Why mentoring rocks

By Kayla Heineman


Why You Want to Join the IBM Team

I work at a little place called IBM. It’s its own world, really — a world of endless opportunities for my professional career growth. In 2013, I started my current job with a company named Fiberlink and thrived in the creative, entrepreneurial atmosphere that influenced my decision to accept the position. Like many other IBMers, though, I joined IBM through an acquisition. I wasn’t sure how to feel about getting folded into a larger company, but it didn’t take me long to realize that being a woman in tech working for IBM is a valuable opportunity. So, I’m here to tell you why you want to work for one of the largest technology companies in the world.

There are many reasons to be proud of being on the IBM team, but one facet of IBM turned me into a true-blue believer: the mentoring program. Mentoring is beneficial for everyone involved – the mentor, the mentee and the company. It’s valuable for knowledge transfer, career development and retaining skilled employees. It’s no surprise that Fortune 500 companies are working harder to offer a mentoring program to their employees.

A Support Network of Informal Mentors at IBM

At previous companies, I didn’t have the support network I’m finding at IBM. Here I find that there’s a motivating balance between competition, collaboration and encouragement. I’ve had the pleasure of working for a couple of inspiring women since I started my role with Fiberlink a few years ago. They’ve created a feeling of trust, belonging and understanding that makes me comfortable thinking outside the box and voicing opinions. My managers give me advice to develop my strengths and guide my professional advancement.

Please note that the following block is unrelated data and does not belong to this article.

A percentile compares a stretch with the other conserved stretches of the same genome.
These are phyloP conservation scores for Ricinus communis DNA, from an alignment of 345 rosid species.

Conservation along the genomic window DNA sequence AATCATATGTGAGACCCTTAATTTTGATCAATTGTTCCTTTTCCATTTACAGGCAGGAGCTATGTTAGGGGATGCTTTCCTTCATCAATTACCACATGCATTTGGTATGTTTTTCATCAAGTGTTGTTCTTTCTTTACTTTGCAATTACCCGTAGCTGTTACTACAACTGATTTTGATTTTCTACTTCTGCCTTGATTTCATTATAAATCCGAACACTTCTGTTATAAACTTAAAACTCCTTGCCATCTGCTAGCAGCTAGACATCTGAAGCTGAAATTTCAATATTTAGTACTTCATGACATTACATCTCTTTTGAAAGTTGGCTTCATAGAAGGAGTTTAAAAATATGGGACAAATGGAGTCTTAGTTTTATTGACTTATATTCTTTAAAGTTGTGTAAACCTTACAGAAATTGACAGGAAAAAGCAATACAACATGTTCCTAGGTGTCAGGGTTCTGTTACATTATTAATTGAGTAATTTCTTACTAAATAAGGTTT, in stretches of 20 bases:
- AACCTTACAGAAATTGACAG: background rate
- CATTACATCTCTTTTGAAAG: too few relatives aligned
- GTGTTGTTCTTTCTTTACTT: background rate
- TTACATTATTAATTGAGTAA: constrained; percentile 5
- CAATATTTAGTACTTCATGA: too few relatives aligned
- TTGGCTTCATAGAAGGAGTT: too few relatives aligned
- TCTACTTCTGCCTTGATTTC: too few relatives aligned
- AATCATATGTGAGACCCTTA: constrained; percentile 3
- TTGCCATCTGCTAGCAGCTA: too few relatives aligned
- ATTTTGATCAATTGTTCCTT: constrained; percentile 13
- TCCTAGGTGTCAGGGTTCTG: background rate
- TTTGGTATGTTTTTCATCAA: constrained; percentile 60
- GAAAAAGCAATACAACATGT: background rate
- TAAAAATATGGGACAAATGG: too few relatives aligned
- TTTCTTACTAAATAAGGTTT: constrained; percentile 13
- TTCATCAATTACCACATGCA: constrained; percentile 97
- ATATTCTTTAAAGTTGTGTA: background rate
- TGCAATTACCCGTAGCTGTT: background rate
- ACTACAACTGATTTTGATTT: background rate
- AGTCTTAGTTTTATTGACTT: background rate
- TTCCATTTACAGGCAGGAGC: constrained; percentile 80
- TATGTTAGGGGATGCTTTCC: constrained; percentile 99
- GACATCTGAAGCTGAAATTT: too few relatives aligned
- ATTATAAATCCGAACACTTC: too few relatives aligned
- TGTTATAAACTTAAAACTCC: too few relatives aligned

I’ve also been encouraged to branch out and introduce myself to the vast IBM network of professionals in my field to learn how they contribute to the business. I might be an introvert, but I’m not shy about putting myself out there when it’s good for my career. I was surprised how willing my busy colleagues were to take time out of their day to talk to someone so fresh in their career. The experience was positive and I kept the momentum going, talking to as many people as possible. These conversations helped me map out a career path; just a few months earlier, I had no idea where my career was going.

The Formal IBM Mentor Program Eases Onboarding

Aside from learning from my amazing managers, I was assigned to a more formal mentor shortly after IBM’s acquisition of Fiberlink. She also joined IBM through a recent acquisition and was in a similar role to mine with roughly the same level of experience, so we immediately hit it off. We’re both hard workers, motivated and disruptive. She eased my transition with advice about what to expect next, who to network with and how to quickly find answers to my questions. It was critical having someone I could relate to and be completely honest with regarding my concerns and aspirations.

My experience with my mentors at IBM gave me the confidence to showcase my strengths and sparked excitement for the opportunities that will push my career ahead. I’m looking forward to mentoring someone in the future, providing subject-matter expertise while developing my leadership and coaching styles. I’ll strive to pay it forward by being a positive impact in someone’s life while they’re joining IBM – maybe someone like you!

Thank you for reading my story, which illustrates how IBM fosters a positive environment for women in tech. You can learn more about why IBM supports the women in tech movement on its website. I leave you with a quote by Maya Angelou,

“I love to see a young girl go out and grab the world by the lapels. Life’s a bitch. You’ve got to go out and kick ass”.


Kayla Heineman is an Associate Demand Program Professional at IBM. You can find her on linkedin here and on twitter @kayheineman.

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What will you make with IBM? ibm.com/jobs

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